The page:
Jesse Austin-Stewart is using the unlikeliest of instruments to make music more accessible to the hard of hearing and Deaf community.
You can make music with just about anything. If it makes a sound, you can make music with it. Turns out, if it vibrates (which is also sound, obviously), you can also make music with it. Yes, that includes the controller to a big, lumbering behemoth of a console called the PlayStation 5.
Jesse Austin-Stewart, who recently completed his PhD at Massey University and is one recipient of the Arts Foundation’s 2022 Springboard Award, has been making music with just that. His recent project, Music for PlayStation, funded by Creative New Zealand, turns the innocuous-looking DualSense controller into an instrument for people not just to experience music, but to make music in their own right.
Austin-Stewart was actually doomscrolling when he came across an article about how the PlayStation DualSense controller was able to be used as an audio output. In games, it’s mostly used to provide secondary or tertiary feedback to the player – a tinkle for completing a task here, or the moan of a zombie there. Austin-Stewart actually happened to have a PS5 (still a hard thing to get your hands on), so he decided to give it a try.
“I plugged it into my computer, set it up to play some music off Spotify and it worked, it was a thing,” he says. It worked fine when he plugged his headphones into the controller, complementing sounds well, but the actual output from the controller was lacking. “A lot of the high frequencies were just really quiet, and any low frequencies every now and then would come through quite strongly. It wasn’t representative of what you might expect when you think you can play your music back.”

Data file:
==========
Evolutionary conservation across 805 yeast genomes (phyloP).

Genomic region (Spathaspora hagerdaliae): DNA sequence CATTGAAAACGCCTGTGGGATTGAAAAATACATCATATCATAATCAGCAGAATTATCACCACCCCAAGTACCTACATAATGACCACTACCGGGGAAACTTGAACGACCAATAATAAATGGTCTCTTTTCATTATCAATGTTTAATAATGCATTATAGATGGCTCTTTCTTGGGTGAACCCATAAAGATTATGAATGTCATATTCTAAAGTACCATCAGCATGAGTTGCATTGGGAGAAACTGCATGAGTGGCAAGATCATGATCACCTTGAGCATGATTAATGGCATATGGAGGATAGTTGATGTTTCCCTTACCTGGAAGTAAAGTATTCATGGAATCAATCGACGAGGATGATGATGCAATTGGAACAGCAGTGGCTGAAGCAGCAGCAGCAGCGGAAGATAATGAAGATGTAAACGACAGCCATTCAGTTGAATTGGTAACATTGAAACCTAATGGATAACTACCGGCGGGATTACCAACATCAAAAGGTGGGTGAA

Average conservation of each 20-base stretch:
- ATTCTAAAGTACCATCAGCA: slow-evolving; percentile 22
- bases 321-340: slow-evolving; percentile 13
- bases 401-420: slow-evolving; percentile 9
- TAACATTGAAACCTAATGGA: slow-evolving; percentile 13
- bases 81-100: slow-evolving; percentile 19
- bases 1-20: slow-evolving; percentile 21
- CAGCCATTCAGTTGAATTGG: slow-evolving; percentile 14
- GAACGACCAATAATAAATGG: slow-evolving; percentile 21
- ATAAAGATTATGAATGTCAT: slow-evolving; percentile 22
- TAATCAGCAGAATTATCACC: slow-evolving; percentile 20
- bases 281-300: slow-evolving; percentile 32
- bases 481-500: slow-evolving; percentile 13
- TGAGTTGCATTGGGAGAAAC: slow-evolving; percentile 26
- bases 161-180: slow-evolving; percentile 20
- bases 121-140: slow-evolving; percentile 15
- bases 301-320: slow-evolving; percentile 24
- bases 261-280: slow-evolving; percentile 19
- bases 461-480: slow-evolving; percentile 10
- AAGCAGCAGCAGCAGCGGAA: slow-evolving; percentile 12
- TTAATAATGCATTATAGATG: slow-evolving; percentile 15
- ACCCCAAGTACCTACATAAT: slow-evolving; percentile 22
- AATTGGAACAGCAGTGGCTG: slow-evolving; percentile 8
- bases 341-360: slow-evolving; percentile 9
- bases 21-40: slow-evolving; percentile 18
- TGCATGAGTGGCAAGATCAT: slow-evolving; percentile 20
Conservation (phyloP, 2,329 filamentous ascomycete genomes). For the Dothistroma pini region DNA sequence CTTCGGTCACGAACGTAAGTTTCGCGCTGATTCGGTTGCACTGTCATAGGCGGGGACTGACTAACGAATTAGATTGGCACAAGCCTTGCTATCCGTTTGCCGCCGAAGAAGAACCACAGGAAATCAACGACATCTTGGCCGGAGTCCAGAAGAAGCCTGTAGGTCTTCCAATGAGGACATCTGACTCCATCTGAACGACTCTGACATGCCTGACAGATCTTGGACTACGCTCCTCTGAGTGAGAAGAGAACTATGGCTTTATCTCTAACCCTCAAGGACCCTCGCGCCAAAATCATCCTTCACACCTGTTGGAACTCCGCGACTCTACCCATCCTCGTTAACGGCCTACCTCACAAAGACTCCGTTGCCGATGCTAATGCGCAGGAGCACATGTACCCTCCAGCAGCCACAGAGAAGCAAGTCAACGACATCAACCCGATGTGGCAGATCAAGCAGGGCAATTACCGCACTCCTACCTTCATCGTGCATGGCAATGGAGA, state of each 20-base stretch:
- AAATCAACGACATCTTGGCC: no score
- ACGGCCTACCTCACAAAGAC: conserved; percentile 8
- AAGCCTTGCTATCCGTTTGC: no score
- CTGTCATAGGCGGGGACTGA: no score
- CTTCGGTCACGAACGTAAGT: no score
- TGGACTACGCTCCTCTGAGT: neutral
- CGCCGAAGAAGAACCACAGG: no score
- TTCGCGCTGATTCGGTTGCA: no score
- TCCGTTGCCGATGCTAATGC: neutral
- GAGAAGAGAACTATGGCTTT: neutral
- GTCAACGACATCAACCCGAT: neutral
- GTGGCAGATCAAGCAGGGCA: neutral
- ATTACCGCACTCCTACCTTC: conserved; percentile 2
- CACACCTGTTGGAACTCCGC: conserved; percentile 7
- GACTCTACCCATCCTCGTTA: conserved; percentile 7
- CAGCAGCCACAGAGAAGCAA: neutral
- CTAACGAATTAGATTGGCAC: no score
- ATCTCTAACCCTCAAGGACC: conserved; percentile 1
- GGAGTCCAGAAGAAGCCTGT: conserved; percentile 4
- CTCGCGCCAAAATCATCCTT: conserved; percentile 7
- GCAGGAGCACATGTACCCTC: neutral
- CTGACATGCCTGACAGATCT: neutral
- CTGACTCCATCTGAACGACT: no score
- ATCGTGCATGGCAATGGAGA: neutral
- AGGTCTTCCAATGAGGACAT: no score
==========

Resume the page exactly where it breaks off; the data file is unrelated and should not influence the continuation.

He did a few tests with the controller and found that certain frequencies vibrated much more strongly than others. “With those heavier vibrational frequencies, you could do some really cool things, like moving the vibrations across the controller and also varying the volume of those vibrations to make them louder, or softer.”
As it turns out Austin-Stewart had experience with vibration haptics – the other output of the DualSense controller – as he’d been exploring it within his PhD research. The most common form of haptics we experience is probably via our phones – those vibrations that notify us of a call or a text message. Gaming controllers are probably the next most common, having been a common feature since the 90s.
During his doctorate, Austin-Stewart created a work called Spatial Variations, a musical interface that audience members could rest their arms on and feel it it vibrate along different points. It was a particular success with the hard-of-hearing and Deaf community, removing barriers they’d encountered with spatial audio. However, that interface was expensive to make and required technical expertise to set up, so providing audio access to the Deaf community remained a challenge.